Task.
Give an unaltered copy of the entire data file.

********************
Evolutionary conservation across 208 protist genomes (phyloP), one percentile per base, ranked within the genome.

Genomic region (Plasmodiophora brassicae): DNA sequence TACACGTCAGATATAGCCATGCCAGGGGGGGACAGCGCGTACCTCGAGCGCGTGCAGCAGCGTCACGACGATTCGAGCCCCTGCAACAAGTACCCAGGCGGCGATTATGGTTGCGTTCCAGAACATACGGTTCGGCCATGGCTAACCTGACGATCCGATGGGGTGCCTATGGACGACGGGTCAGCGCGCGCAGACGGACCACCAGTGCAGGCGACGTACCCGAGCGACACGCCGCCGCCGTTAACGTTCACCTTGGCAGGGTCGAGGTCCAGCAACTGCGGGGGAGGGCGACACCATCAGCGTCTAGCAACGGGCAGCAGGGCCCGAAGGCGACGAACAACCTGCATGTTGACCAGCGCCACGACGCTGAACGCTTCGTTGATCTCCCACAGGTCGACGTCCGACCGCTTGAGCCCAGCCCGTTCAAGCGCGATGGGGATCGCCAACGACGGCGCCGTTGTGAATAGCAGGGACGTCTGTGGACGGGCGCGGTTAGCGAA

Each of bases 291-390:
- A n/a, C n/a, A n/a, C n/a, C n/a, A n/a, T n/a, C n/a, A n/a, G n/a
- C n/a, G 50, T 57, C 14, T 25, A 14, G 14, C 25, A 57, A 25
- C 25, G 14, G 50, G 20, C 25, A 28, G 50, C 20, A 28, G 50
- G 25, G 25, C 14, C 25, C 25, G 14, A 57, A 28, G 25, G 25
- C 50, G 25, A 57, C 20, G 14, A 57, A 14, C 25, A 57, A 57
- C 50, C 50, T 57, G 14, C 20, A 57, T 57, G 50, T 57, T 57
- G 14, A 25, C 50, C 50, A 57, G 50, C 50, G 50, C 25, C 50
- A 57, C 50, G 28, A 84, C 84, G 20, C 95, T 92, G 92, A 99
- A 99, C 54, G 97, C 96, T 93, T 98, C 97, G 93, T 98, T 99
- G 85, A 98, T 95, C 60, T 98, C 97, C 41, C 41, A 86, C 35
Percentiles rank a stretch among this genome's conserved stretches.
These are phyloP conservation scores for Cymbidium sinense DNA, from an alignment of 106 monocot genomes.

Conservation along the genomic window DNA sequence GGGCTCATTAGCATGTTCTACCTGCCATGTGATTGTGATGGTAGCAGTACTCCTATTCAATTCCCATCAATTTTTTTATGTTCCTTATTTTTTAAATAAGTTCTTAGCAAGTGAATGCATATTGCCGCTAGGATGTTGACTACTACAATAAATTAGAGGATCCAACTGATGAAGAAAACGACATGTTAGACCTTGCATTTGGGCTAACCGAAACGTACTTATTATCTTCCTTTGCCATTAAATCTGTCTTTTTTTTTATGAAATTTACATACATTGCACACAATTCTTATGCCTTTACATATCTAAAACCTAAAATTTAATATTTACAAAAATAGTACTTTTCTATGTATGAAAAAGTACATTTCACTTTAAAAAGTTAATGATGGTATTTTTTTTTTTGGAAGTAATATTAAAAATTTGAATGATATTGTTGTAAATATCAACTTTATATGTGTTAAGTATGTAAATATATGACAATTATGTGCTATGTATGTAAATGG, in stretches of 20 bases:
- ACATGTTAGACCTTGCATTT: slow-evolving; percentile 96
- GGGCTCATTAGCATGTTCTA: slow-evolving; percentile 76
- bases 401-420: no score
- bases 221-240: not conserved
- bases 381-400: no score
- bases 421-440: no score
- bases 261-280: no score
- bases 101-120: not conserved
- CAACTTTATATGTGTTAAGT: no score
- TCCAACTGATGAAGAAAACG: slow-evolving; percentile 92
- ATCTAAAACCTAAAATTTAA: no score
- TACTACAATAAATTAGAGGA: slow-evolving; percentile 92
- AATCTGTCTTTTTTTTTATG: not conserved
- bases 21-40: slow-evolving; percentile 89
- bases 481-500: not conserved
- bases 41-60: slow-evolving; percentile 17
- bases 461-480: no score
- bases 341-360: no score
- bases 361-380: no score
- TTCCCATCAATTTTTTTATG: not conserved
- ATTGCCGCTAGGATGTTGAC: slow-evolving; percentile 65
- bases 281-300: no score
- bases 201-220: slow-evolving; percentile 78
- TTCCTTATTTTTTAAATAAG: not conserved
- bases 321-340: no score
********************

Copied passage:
Evolutionary conservation across 208 protist genomes (phyloP), one percentile per base, ranked within the genome.

Genomic region (Plasmodiophora brassicae): DNA sequence TACACGTCAGATATAGCCATGCCAGGGGGGGACAGCGCGTACCTCGAGCGCGTGCAGCAGCGTCACGACGATTCGAGCCCCTGCAACAAGTACCCAGGCGGCGATTATGGTTGCGTTCCAGAACATACGGTTCGGCCATGGCTAACCTGACGATCCGATGGGGTGCCTATGGACGACGGGTCAGCGCGCGCAGACGGACCACCAGTGCAGGCGACGTACCCGAGCGACACGCCGCCGCCGTTAACGTTCACCTTGGCAGGGTCGAGGTCCAGCAACTGCGGGGGAGGGCGACACCATCAGCGTCTAGCAACGGGCAGCAGGGCCCGAAGGCGACGAACAACCTGCATGTTGACCAGCGCCACGACGCTGAACGCTTCGTTGATCTCCCACAGGTCGACGTCCGACCGCTTGAGCCCAGCCCGTTCAAGCGCGATGGGGATCGCCAACGACGGCGCCGTTGTGAATAGCAGGGACGTCTGTGGACGGGCGCGGTTAGCGAA

Each of bases 291-390:
- A n/a, C n/a, A n/a, C n/a, C n/a, A n/a, T n/a, C n/a, A n/a, G n/a
- C n/a, G 50, T 57, C 14, T 25, A 14, G 14, C 25, A 57, A 25
- C 25, G 14, G 50, G 20, C 25, A 28, G 50, C 20, A 28, G 50
- G 25, G 25, C 14, C 25, C 25, G 14, A 57, A 28, G 25, G 25
- C 50, G 25, A 57, C 20, G 14, A 57, A 14, C 25, A 57, A 57
- C 50, C 50, T 57, G 14, C 20, A 57, T 57, G 50, T 57, T 57
- G 14, A 25, C 50, C 50, A 57, G 50, C 50, G 50, C 25, C 50
- A 57, C 50, G 28, A 84, C 84, G 20, C 95, T 92, G 92, A 99
- A 99, C 54, G 97, C 96, T 93, T 98, C 97, G 93, T 98, T 99
- G 85, A 98, T 95, C 60, T 98, C 97, C 41, C 41, A 86, C 35
Percentiles rank a stretch among this genome's conserved stretches.
These are phyloP conservation scores for Cymbidium sinense DNA, from an alignment of 106 monocot genomes.

Conservation along the genomic window DNA sequence GGGCTCATTAGCATGTTCTACCTGCCATGTGATTGTGATGGTAGCAGTACTCCTATTCAATTCCCATCAATTTTTTTATGTTCCTTATTTTTTAAATAAGTTCTTAGCAAGTGAATGCATATTGCCGCTAGGATGTTGACTACTACAATAAATTAGAGGATCCAACTGATGAAGAAAACGACATGTTAGACCTTGCATTTGGGCTAACCGAAACGTACTTATTATCTTCCTTTGCCATTAAATCTGTCTTTTTTTTTATGAAATTTACATACATTGCACACAATTCTTATGCCTTTACATATCTAAAACCTAAAATTTAATATTTACAAAAATAGTACTTTTCTATGTATGAAAAAGTACATTTCACTTTAAAAAGTTAATGATGGTATTTTTTTTTTTGGAAGTAATATTAAAAATTTGAATGATATTGTTGTAAATATCAACTTTATATGTGTTAAGTATGTAAATATATGACAATTATGTGCTATGTATGTAAATGG, in stretches of 20 bases:
- ACATGTTAGACCTTGCATTT: slow-evolving; percentile 96
- GGGCTCATTAGCATGTTCTA: slow-evolving; percentile 76
- bases 401-420: no score
- bases 221-240: not conserved
- bases 381-400: no score
- bases 421-440: no score
- bases 261-280: no score
- bases 101-120: not conserved
- CAACTTTATATGTGTTAAGT: no score
- TCCAACTGATGAAGAAAACG: slow-evolving; percentile 92
- ATCTAAAACCTAAAATTTAA: no score
- TACTACAATAAATTAGAGGA: slow-evolving; percentile 92
- AATCTGTCTTTTTTTTTATG: not conserved
- bases 21-40: slow-evolving; percentile 89
- bases 481-500: not conserved
- bases 41-60: slow-evolving; percentile 17
- bases 461-480: no score
- bases 341-360: no score
- bases 361-380: no score
- TTCCCATCAATTTTTTTATG: not conserved
- ATTGCCGCTAGGATGTTGAC: slow-evolving; percentile 65
- bases 281-300: no score
- bases 201-220: slow-evolving; percentile 78
- TTCCTTATTTTTTAAATAAG: not conserved
- bases 321-340: no score